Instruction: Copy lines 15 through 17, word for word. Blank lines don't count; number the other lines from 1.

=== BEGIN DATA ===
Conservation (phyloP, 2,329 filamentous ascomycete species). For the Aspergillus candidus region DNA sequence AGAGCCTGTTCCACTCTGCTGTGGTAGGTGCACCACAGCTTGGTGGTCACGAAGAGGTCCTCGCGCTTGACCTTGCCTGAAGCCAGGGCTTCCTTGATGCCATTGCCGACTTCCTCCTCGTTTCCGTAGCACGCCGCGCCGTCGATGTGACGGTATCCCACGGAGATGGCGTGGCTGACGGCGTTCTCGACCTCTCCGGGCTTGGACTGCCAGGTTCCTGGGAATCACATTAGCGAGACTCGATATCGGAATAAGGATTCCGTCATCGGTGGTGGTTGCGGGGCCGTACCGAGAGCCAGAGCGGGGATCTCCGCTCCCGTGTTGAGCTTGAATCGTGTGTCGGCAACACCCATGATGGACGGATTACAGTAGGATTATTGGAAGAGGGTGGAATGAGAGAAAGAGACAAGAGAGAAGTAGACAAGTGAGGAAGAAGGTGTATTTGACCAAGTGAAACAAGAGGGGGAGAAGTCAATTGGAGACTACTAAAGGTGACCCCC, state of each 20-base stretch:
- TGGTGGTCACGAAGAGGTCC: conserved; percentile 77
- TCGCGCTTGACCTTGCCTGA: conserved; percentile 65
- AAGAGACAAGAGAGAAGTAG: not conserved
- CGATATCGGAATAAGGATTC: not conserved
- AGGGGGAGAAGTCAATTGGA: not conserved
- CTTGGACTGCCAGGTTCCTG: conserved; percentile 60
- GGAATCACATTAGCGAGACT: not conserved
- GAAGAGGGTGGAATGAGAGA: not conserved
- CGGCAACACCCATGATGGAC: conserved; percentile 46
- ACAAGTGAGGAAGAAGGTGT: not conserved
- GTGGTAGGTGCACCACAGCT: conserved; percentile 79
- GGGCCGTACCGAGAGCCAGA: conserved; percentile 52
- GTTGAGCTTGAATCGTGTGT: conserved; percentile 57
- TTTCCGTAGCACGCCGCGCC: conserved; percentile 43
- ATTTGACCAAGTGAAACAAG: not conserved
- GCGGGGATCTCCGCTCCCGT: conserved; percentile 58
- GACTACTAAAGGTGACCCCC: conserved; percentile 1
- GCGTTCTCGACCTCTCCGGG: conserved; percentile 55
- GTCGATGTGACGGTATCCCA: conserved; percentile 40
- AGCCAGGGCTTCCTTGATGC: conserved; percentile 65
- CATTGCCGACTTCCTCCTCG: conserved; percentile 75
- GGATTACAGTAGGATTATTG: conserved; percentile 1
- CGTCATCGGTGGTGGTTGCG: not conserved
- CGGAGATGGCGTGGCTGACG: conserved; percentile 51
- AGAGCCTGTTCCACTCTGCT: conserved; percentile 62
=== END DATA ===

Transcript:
- TTTCCGTAGCACGCCGCGCC: conserved; percentile 43
- ATTTGACCAAGTGAAACAAG: not conserved
- GCGGGGATCTCCGCTCCCGT: conserved; percentile 58